Thursday, October 28, 2010

Blue On Blue

Whether or not George Lucas makes more Star Wars, it appears James Cameron will make Avatar 2 and Avatar 3.  Sounds like a bad idea.

Oh, I know they'll make money, but a setting is not a story.  I'd rather he use his imagination to come up with something entirely original.  I realize he returned to Terminator, but that was a case of getting a chance to do it with a big budget.

The studio is thrilled, of course:

"AVATAR is not only the highest grossing movie of all time, it is a created universe based on the singular imagination and daring of James Cameron, who also raised the consciousness of people worldwide to some of the greatest issues facing our planet."

The scariest part of this statement is that they think Avatar has something to do with the real world.


Anonymous Anonymous said...

"...something entirely original."

You've written some pretty funny posts in the past, but nothing made me laugh more than this!

7:52 AM, October 28, 2010  
Anonymous Denver Guy said...

I gave in to the sense that Avatar was a "not-to-be-missed" event, and paid good money to see it - in 3D at that! Even though I was leery based on what I had read about it, the film still failed to meet my lowered expectations, and I will not pay for 2 or 3 unless I hear of something really special or different in these productions.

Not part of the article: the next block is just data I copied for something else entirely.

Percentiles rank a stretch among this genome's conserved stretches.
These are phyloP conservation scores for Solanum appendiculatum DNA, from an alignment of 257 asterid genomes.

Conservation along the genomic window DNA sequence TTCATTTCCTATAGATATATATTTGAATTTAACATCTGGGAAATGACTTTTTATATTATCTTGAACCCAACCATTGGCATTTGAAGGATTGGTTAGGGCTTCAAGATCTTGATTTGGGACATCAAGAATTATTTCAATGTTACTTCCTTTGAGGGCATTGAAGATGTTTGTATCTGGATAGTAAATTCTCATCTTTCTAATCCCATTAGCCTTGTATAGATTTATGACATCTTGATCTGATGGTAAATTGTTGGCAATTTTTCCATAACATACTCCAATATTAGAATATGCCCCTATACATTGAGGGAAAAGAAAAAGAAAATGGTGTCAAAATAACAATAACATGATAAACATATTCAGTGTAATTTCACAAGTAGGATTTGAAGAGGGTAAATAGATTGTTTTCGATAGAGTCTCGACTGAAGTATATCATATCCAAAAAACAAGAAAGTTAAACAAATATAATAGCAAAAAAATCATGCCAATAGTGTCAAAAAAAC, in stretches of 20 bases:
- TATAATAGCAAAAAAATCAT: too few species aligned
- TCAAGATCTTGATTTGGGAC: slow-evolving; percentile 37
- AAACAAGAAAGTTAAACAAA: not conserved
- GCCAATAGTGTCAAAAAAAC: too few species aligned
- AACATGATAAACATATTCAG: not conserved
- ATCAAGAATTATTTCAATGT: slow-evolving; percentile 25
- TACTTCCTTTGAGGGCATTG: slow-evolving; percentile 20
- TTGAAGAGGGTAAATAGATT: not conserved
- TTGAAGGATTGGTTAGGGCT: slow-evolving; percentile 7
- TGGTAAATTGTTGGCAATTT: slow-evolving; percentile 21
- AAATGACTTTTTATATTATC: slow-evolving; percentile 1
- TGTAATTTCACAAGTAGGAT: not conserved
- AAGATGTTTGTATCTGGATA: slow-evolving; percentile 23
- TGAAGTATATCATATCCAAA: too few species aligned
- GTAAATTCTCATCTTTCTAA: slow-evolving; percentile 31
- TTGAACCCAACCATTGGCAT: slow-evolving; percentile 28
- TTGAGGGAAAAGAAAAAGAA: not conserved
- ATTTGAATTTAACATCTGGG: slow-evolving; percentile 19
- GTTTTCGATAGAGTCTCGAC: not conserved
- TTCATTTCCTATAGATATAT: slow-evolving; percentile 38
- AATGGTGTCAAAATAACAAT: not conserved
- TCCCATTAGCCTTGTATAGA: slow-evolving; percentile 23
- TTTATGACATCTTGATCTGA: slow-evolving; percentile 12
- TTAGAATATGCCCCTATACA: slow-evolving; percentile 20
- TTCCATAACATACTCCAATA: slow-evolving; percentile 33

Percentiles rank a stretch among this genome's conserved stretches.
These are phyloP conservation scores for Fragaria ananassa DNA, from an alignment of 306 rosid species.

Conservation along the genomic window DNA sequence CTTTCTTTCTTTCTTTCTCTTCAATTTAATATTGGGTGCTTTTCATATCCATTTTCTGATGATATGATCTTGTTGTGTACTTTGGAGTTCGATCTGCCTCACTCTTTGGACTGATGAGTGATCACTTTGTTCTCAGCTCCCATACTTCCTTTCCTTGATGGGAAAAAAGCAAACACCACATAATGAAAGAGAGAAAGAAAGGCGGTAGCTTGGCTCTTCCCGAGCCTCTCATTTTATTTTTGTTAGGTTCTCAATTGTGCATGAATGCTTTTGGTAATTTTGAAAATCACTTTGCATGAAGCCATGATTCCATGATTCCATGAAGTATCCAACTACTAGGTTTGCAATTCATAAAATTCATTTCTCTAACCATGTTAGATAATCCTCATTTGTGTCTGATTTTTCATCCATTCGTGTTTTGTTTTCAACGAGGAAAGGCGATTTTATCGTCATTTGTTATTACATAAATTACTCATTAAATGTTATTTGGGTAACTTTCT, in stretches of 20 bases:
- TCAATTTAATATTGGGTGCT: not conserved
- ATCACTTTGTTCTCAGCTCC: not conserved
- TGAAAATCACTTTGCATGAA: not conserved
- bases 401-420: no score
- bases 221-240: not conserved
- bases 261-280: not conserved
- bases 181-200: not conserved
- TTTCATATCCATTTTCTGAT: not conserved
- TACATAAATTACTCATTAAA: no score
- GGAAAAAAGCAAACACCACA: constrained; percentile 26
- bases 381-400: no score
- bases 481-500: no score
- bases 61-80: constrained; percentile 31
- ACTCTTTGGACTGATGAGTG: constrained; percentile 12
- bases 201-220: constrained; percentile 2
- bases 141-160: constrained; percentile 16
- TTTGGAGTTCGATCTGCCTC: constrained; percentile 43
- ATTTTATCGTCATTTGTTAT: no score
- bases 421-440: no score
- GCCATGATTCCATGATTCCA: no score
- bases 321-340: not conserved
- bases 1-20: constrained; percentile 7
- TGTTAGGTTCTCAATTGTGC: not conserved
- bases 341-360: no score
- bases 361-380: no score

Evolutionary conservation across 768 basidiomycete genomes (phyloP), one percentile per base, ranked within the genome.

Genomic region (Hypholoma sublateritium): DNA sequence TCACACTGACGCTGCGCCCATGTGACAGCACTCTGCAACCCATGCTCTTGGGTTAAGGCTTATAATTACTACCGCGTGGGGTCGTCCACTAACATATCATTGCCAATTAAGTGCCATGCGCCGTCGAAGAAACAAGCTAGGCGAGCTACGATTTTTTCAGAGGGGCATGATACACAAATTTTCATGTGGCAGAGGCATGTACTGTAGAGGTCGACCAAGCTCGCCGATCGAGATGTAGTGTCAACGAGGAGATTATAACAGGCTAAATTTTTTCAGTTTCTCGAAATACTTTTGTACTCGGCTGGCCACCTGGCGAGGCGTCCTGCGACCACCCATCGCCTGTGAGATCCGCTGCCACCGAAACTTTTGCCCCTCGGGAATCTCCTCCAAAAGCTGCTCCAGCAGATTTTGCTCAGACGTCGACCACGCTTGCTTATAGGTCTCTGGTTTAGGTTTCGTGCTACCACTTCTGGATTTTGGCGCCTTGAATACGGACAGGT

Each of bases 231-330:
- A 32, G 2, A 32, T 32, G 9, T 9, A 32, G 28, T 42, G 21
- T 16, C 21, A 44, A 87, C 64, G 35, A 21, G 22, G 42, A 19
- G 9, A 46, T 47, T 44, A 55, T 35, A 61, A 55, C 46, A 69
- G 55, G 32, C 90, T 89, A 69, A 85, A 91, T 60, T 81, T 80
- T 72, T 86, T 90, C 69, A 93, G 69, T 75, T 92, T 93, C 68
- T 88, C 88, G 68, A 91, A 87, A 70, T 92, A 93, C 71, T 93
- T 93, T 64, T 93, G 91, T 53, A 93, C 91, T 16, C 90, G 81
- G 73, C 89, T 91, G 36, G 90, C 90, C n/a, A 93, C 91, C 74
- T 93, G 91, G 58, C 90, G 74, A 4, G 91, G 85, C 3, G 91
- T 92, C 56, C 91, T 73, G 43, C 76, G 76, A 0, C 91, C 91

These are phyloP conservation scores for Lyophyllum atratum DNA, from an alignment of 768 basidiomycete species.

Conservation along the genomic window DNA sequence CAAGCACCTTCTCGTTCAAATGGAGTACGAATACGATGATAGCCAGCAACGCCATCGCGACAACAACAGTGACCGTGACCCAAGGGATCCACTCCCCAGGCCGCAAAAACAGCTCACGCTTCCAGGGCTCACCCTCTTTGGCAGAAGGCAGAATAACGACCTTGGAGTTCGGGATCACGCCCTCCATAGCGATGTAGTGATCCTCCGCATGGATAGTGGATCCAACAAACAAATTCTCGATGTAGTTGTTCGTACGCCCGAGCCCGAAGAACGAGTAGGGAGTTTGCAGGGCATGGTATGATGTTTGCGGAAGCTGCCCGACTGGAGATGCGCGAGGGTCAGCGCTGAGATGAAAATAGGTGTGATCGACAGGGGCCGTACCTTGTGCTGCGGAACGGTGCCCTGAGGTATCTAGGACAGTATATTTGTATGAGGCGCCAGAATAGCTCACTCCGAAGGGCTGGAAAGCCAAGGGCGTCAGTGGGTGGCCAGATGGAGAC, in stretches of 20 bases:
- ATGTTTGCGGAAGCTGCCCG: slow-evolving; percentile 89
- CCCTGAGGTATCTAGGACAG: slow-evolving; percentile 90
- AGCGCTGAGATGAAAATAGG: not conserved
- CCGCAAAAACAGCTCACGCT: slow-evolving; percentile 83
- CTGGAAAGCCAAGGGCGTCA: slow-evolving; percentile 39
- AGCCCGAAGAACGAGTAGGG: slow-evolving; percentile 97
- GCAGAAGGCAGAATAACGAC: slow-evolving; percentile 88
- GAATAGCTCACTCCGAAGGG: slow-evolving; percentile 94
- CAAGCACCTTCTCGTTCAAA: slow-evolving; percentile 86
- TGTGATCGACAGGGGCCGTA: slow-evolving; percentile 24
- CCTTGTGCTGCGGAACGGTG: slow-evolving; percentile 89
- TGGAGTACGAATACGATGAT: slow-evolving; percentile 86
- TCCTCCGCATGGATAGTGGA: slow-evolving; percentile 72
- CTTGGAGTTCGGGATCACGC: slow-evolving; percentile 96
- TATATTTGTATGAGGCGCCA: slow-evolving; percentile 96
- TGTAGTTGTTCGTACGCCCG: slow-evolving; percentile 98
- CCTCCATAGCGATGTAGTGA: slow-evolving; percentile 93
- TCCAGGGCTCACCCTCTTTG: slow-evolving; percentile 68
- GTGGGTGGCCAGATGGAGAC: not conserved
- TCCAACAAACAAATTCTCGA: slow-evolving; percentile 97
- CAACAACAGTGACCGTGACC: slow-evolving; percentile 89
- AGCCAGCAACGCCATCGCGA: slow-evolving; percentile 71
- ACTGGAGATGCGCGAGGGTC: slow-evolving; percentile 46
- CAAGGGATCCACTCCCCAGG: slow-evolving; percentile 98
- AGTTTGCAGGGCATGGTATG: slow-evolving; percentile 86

9:37 AM, October 28, 2010  
Blogger QueensGuy said...

By contrast to DG, there have been some folks treated for clinical depression because they had to accept that they could never live on the Avatar world. (Yes, I'm supposing those folks already had a rather tentative hold on our world.) I saw it, loved it as a technical exercise, and found the story no more or less trivial than most in the genre. I'd certainly see #2, and would also see #3 unless #2 sucked very hard.

10:11 AM, October 29, 2010  
Anonymous Denver Guy said...

I'll admit that I appreciated the visual spectacle of Avatar. I didn't particularly enjoy it because I didn't like the 3-D effect, and without the glasses everything was blurry. But I have seen stills, and it is a beautiful concept.

P.S. The only 3D I've ever liked was at Universal Studios (the Terminator Ride). That was incredible, but the glasses were much heftier than the flimsy things you get at a moviehouse, and the theater was specially built to show just that show. I liked the effect because the film did not force you to look at the 3D object - you could look elsewhere on the screen and other things were still in focus. In Avatar, and every other 3-D I've seen, the director forces you to look at the foreground object in the scene by blurring the background. It's not realistic at all.

12:30 PM, October 29, 2010  

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